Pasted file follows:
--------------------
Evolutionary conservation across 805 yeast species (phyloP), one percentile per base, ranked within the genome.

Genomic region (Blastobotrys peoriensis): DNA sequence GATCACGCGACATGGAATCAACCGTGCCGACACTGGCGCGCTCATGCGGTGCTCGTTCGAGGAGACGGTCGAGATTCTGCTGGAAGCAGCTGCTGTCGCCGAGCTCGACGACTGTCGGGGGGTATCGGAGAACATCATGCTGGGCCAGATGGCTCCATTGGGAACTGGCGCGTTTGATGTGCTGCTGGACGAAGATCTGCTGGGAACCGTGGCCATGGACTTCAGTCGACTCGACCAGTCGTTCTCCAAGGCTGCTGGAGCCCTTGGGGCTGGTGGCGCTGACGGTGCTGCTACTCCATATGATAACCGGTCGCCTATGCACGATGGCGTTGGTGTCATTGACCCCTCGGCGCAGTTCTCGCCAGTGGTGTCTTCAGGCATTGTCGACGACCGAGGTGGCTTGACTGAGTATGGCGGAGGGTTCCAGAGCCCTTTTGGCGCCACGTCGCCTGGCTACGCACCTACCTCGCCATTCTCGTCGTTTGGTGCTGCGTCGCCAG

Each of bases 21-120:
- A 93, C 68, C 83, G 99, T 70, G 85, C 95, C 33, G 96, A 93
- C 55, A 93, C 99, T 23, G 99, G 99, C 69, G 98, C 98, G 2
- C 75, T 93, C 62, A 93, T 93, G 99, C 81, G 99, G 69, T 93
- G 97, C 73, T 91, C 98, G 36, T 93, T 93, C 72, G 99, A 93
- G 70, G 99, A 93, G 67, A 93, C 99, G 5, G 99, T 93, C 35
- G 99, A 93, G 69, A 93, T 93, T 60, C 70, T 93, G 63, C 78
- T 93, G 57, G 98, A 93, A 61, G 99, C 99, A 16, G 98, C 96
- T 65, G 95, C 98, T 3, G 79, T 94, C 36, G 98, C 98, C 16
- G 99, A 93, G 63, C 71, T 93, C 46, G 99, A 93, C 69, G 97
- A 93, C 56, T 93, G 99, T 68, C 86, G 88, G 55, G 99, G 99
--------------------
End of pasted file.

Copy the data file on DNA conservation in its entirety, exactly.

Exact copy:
Evolutionary conservation across 805 yeast species (phyloP), one percentile per base, ranked within the genome.

Genomic region (Blastobotrys peoriensis): DNA sequence GATCACGCGACATGGAATCAACCGTGCCGACACTGGCGCGCTCATGCGGTGCTCGTTCGAGGAGACGGTCGAGATTCTGCTGGAAGCAGCTGCTGTCGCCGAGCTCGACGACTGTCGGGGGGTATCGGAGAACATCATGCTGGGCCAGATGGCTCCATTGGGAACTGGCGCGTTTGATGTGCTGCTGGACGAAGATCTGCTGGGAACCGTGGCCATGGACTTCAGTCGACTCGACCAGTCGTTCTCCAAGGCTGCTGGAGCCCTTGGGGCTGGTGGCGCTGACGGTGCTGCTACTCCATATGATAACCGGTCGCCTATGCACGATGGCGTTGGTGTCATTGACCCCTCGGCGCAGTTCTCGCCAGTGGTGTCTTCAGGCATTGTCGACGACCGAGGTGGCTTGACTGAGTATGGCGGAGGGTTCCAGAGCCCTTTTGGCGCCACGTCGCCTGGCTACGCACCTACCTCGCCATTCTCGTCGTTTGGTGCTGCGTCGCCAG

Each of bases 21-120:
- A 93, C 68, C 83, G 99, T 70, G 85, C 95, C 33, G 96, A 93
- C 55, A 93, C 99, T 23, G 99, G 99, C 69, G 98, C 98, G 2
- C 75, T 93, C 62, A 93, T 93, G 99, C 81, G 99, G 69, T 93
- G 97, C 73, T 91, C 98, G 36, T 93, T 93, C 72, G 99, A 93
- G 70, G 99, A 93, G 67, A 93, C 99, G 5, G 99, T 93, C 35
- G 99, A 93, G 69, A 93, T 93, T 60, C 70, T 93, G 63, C 78
- T 93, G 57, G 98, A 93, A 61, G 99, C 99, A 16, G 98, C 96
- T 65, G 95, C 98, T 3, G 79, T 94, C 36, G 98, C 98, C 16
- G 99, A 93, G 63, C 71, T 93, C 46, G 99, A 93, C 69, G 97
- A 93, C 56, T 93, G 99, T 68, C 86, G 88, G 55, G 99, G 99